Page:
man looking at screen of smartphone

If you don't recognize the sender of that text message, delete it! It could be a virus waiting to happen.


People have been scamming their fellow humans since the beginning of civilization. Over the centuries, scenarios got more sophisticated -- think stock market scams and pyramid schemes -- and the stakes got higher. And then the tricksters and conmen of the world finally found their perfect medium: the Internet. The scams of the past seem almost quaint now, compared to our world today where people are routinely robbed of their life savings and even their identities, frequently never even coming face to face with the people who are ripping them off. There are Ponzi schemes, phishing, the ubiquitous Nigerian money transfer con -- and one of the newest tricks of the trade: SMiShing.

SMiShing is a close cousin of phishing that uses text messages on cellphones and smartphones instead of e-mails. The name comes from SMS (Short Message Service), which is text messaging technology [source: T-Mobile]. There are two main types of SMiShing scams:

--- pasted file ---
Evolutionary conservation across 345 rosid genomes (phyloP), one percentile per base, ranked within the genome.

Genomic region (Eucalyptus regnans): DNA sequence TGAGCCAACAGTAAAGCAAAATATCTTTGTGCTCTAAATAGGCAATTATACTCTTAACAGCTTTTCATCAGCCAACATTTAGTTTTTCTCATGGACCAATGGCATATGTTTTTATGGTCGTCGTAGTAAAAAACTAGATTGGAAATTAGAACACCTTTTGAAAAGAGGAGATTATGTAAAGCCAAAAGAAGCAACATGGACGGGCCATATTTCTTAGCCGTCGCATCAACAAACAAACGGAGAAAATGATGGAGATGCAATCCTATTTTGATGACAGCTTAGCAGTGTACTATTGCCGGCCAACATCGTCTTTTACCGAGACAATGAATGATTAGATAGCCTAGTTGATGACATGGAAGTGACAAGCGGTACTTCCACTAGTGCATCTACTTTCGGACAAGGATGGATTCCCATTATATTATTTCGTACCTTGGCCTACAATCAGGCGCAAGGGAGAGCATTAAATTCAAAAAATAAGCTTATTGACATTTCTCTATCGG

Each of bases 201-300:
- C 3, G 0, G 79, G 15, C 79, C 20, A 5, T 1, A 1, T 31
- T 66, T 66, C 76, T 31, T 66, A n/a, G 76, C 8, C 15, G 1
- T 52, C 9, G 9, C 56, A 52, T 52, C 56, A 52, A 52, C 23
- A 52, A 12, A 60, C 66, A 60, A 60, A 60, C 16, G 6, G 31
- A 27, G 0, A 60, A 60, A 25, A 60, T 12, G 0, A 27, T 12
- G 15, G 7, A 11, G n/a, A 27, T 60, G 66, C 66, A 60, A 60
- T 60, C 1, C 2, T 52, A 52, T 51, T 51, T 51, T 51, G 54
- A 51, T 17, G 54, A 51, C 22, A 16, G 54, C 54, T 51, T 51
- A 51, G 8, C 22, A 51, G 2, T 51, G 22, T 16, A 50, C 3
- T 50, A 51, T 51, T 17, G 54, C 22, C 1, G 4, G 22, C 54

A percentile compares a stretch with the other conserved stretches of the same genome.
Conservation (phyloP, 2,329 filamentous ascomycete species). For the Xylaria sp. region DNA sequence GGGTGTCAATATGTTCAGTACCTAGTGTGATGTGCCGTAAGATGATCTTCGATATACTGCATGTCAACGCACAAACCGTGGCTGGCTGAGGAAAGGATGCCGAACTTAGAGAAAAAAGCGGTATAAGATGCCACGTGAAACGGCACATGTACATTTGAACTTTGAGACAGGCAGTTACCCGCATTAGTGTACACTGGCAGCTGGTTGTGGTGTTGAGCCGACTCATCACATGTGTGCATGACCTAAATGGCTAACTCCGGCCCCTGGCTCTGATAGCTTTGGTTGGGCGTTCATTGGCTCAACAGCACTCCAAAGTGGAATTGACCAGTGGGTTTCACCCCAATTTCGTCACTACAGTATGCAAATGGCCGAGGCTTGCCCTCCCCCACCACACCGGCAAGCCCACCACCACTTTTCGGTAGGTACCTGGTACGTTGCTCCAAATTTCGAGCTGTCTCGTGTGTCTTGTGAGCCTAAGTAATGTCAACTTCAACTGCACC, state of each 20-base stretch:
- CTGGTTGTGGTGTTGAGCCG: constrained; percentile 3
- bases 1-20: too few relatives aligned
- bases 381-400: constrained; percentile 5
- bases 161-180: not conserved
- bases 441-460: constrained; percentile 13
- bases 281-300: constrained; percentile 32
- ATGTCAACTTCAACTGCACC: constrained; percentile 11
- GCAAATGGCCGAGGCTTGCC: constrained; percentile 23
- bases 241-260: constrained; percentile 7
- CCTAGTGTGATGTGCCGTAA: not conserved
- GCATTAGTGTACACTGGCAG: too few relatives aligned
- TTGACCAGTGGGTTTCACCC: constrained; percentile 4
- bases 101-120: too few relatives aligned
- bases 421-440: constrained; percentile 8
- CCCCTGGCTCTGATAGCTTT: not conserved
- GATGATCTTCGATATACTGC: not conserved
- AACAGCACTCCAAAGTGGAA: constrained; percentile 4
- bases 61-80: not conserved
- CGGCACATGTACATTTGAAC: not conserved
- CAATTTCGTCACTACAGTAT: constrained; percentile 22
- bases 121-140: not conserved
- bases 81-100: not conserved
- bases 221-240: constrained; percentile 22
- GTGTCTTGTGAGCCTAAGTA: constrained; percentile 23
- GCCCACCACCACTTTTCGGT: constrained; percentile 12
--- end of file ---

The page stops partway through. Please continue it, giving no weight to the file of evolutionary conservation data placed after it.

1. You receive a text that seems to come from a trusted source, like your bank or credit card company. The message is usually about something urgent -- your credit card has been stolen, for example, or your account has been frozen -- and instructs you to go to a certain Web site or call a phone number to verify your account information. The thieves on the receiving end then use your information to steal money from your account or open new credit cards in your name.
  2. You receive a text, again from a seemingly legitimate contact with another urgent request, that contains an attachment. The attachment downloads a virus or malware that allows the scammers to access everything on your phone -- and possibly even control it [source: FBI].

Now that you know what SMiShing is, click to the next page for tips on protecting yourself against it.